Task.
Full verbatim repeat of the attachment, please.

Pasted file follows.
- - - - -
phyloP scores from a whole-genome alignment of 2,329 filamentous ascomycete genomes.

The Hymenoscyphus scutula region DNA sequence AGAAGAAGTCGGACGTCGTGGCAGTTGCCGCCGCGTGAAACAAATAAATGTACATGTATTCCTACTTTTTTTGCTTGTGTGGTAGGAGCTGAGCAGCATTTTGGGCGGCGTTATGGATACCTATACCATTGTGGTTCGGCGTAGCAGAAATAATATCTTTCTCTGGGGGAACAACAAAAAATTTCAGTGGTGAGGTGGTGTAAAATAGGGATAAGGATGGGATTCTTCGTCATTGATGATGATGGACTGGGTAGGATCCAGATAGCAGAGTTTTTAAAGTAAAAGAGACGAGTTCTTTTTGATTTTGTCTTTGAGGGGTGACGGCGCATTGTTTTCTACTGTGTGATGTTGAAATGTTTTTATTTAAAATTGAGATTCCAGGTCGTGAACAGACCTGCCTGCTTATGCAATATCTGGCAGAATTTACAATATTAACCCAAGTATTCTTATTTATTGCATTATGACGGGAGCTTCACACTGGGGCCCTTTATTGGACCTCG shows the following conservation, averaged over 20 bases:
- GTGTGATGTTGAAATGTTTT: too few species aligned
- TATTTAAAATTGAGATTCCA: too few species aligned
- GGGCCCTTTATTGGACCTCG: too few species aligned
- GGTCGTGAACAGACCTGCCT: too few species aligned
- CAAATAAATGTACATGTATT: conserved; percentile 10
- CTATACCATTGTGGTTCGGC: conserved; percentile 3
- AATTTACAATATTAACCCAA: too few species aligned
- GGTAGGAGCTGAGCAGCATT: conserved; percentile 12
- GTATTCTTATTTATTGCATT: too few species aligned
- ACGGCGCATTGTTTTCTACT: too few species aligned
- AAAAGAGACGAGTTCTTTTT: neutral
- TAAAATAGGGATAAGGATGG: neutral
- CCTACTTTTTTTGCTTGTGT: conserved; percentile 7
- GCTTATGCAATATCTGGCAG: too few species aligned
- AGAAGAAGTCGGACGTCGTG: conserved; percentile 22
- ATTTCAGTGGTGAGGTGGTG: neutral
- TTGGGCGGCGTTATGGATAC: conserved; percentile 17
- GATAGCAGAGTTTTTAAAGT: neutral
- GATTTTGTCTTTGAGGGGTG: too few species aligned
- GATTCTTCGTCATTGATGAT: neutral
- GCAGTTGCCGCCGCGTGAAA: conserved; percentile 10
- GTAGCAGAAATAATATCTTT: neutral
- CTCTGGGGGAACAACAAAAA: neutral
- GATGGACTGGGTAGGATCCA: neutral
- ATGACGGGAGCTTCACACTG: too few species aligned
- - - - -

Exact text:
phyloP scores from a whole-genome alignment of 2,329 filamentous ascomycete genomes.

The Hymenoscyphus scutula region DNA sequence AGAAGAAGTCGGACGTCGTGGCAGTTGCCGCCGCGTGAAACAAATAAATGTACATGTATTCCTACTTTTTTTGCTTGTGTGGTAGGAGCTGAGCAGCATTTTGGGCGGCGTTATGGATACCTATACCATTGTGGTTCGGCGTAGCAGAAATAATATCTTTCTCTGGGGGAACAACAAAAAATTTCAGTGGTGAGGTGGTGTAAAATAGGGATAAGGATGGGATTCTTCGTCATTGATGATGATGGACTGGGTAGGATCCAGATAGCAGAGTTTTTAAAGTAAAAGAGACGAGTTCTTTTTGATTTTGTCTTTGAGGGGTGACGGCGCATTGTTTTCTACTGTGTGATGTTGAAATGTTTTTATTTAAAATTGAGATTCCAGGTCGTGAACAGACCTGCCTGCTTATGCAATATCTGGCAGAATTTACAATATTAACCCAAGTATTCTTATTTATTGCATTATGACGGGAGCTTCACACTGGGGCCCTTTATTGGACCTCG shows the following conservation, averaged over 20 bases:
- GTGTGATGTTGAAATGTTTT: too few species aligned
- TATTTAAAATTGAGATTCCA: too few species aligned
- GGGCCCTTTATTGGACCTCG: too few species aligned
- GGTCGTGAACAGACCTGCCT: too few species aligned
- CAAATAAATGTACATGTATT: conserved; percentile 10
- CTATACCATTGTGGTTCGGC: conserved; percentile 3
- AATTTACAATATTAACCCAA: too few species aligned
- GGTAGGAGCTGAGCAGCATT: conserved; percentile 12
- GTATTCTTATTTATTGCATT: too few species aligned
- ACGGCGCATTGTTTTCTACT: too few species aligned
- AAAAGAGACGAGTTCTTTTT: neutral
- TAAAATAGGGATAAGGATGG: neutral
- CCTACTTTTTTTGCTTGTGT: conserved; percentile 7
- GCTTATGCAATATCTGGCAG: too few species aligned
- AGAAGAAGTCGGACGTCGTG: conserved; percentile 22
- ATTTCAGTGGTGAGGTGGTG: neutral
- TTGGGCGGCGTTATGGATAC: conserved; percentile 17
- GATAGCAGAGTTTTTAAAGT: neutral
- GATTTTGTCTTTGAGGGGTG: too few species aligned
- GATTCTTCGTCATTGATGAT: neutral
- GCAGTTGCCGCCGCGTGAAA: conserved; percentile 10
- GTAGCAGAAATAATATCTTT: neutral
- CTCTGGGGGAACAACAAAAA: neutral
- GATGGACTGGGTAGGATCCA: neutral
- ATGACGGGAGCTTCACACTG: too few species aligned